Ira Byock, Dying Well: Peace and Possibilities at the End of Life, xiii-xv, 1-24, 35-57 (CR21).
11/21 Wed. Stephen Levine, Meetings at the Edge: Dialogues with the Grieving and the Dying, the Healing and the Healed, 61-61-70, 109-125, 200-211 (CR22).
Week 10 – Whence and Whither the Self: Religion, Love, and Death
11/26 Mon. Comparative Insights; Discussion of paper topics
11/28 Wed. Final lecture. Final papers due in class.
1. Paul Brockelman, Time and Self: Phenomenological Explorations, AAR Studies in Religion (NY: Crossroad), 1985, 7-17, 71-83.
2. Jerome Bruner, “The “Remembered Self’,” in Ulric Neisser & Robyn Fivush, eds., The Remembering Self: Construction and Accuracy in the Self-Narrative (Cambridge, England: Cambridge University Press, 1994), 41-51.
3. Michel Foucault, “What Is an Author?” in The Foucault Reader, ed. Paul Rabinow (NY: Pantheon, 1984), 101-120.
4. Hilde L. Nelson, Damaged Identities, Narrative Repair (Ithaca, NY: Cornell University Press, 2001), 1-35, 176-188.
5. Elspeth Graham et al, “Pondering All These Things in Her Heart,” Women’s Lives/Women’s Times: New Essays on Autobiography, eds. Trev Lynn Broughton and Linda Anderson (Albany, NY: SUNY Press, 1997), 51-71.
6. Sue Campbell, Relational Remembering: Rethinking the Memory Wars (Lanham, MD: Rowman & Littlefield, 2003), 25-45.
7. Robert Akeret, Tales from a Travelling Couch (NY: Norton, 1996), 19-57.
8. Mark Freeman, Rewriting the Self: History, Memory, Narrative (NY: Routledge, 1983), 25-49, 222-232.
9. Gillian Clark, Augustine: Confessions (Cambridge: Cambridge University Press), vii-viii, 54-69.
10. Augustine, The Confessions: Books I-XIII, trans. F. J. Sheet (Indianapolis, IN: Hackett Publishing), ix-xxvi; Book II, 23-31; Book VI, 98-103; Book VII, 105-125; Book VIII, 129-133.
11. Sigmund Freud, Totem and Taboo (NY: W.W. Norton), 1990, 88-99, 140-155.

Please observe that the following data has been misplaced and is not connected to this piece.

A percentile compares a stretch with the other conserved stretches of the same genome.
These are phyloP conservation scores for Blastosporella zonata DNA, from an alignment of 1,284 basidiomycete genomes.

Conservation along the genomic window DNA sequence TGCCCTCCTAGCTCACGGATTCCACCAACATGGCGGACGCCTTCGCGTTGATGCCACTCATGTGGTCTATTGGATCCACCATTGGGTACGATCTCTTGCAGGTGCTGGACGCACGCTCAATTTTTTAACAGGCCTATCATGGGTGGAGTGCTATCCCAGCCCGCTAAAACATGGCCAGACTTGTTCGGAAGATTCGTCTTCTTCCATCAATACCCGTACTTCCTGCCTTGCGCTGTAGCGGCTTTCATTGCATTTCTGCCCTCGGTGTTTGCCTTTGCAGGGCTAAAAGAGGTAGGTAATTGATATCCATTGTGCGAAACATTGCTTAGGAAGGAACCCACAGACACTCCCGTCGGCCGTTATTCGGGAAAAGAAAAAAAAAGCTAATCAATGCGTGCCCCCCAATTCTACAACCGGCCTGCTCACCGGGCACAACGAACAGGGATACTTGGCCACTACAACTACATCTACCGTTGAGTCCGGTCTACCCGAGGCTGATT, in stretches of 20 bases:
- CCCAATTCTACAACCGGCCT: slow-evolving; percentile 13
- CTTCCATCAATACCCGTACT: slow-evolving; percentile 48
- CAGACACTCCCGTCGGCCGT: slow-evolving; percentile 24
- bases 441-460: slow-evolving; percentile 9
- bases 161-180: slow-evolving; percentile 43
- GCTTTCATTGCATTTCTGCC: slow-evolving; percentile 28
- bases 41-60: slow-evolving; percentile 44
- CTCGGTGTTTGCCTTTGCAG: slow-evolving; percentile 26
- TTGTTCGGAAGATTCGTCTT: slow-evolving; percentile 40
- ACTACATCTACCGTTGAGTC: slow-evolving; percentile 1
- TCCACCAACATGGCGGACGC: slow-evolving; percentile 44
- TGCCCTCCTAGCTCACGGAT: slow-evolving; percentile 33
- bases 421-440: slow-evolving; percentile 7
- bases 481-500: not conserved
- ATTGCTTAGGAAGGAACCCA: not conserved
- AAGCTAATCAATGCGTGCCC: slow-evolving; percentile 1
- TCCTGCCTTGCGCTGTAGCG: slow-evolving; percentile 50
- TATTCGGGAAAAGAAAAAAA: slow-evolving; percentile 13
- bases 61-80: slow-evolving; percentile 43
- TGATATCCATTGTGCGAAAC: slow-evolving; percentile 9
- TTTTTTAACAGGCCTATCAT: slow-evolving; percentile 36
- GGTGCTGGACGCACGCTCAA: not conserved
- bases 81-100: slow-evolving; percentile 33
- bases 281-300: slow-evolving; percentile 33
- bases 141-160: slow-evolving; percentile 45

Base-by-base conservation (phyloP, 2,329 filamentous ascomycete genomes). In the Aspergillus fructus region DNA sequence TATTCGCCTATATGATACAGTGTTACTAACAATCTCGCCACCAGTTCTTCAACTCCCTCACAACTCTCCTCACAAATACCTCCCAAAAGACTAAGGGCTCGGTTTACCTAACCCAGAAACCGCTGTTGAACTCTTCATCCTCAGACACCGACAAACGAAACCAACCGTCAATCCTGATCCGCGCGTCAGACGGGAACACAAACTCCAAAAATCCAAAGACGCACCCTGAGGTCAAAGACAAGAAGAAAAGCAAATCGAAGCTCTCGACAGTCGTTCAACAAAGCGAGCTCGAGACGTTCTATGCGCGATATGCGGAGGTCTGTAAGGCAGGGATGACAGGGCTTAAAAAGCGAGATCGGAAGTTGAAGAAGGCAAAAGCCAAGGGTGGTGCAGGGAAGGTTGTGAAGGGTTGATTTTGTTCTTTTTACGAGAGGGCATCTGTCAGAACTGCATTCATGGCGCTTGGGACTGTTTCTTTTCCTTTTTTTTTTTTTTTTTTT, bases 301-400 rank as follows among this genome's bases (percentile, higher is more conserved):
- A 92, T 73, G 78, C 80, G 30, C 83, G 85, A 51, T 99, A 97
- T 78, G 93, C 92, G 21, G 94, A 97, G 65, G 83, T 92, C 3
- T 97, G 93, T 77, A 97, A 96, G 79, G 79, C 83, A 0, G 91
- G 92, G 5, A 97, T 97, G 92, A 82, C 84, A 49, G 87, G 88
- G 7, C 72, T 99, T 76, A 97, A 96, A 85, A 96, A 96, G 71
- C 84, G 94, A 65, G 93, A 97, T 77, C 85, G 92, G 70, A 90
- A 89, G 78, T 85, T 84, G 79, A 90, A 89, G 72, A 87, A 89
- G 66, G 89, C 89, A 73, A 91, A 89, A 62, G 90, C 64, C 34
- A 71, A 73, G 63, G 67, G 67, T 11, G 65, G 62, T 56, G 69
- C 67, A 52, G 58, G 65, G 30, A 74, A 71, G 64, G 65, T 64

12. Philip Ivanhoe, "Zhuangzi's Conversion Experience," Journal of Chinese Philosophy, Fall 1991: 13-25.
13. Philip Ivanhoe, "Zhuangzi on Skepticism, Skill," Journal of the American Academy of Religion LX:4 639-654.
14. Audre Lorde, "Uses of the Erotic: The Erotic as Power," Sister Outsider (Freedom, CA: Crossing Press, 1984) 53-59.
15. Sandy Gunther, "An Alternate View of Reality: Understanding Mystical Experience in Jacob’s Ladder," Unpublished Paper, 1-10.
16. Katsuki Sekida, Zen Training (NY: Weatherhill, 1975), 108-146.
17. “The Ten Oxherding Pictures,” in How to Practice Zazen, Institute for Zen Studies, 26-45.
18. Laurie Brands Gagné, The Uses of Darkness: Women’s Underworld Journeys, Ancient and Modern (Notre Dame, IN: Notre Dame University Press), x-xiii, 1-21.
19. Denise de Costa, Anne Frank & Etty Hillesum: Inscribing Spirituality and Sexuality, trans. Mischa F. C. Hoyinck and Robert E. Chesal (New Brunswick, NJ: Rutgers University Press), 141-165, 207-239.
20. Maggie Callanan and Patricia Kelley, Final Gifts (New York: Bantam Books), 171-183, 211-237.
21. Ira Byock, Dying Well: Peace and Possibilities at the End of Life (New York: Riverhead Books), xiii-xv, 1-24, 35-57.
22. Stephen Levine, Meetings at the Edge: Dialogues with the Grieving and the Dying, the Healing and the Healed (New York: Anchor Doubleday), 61-61-70, 109-125, 200-211.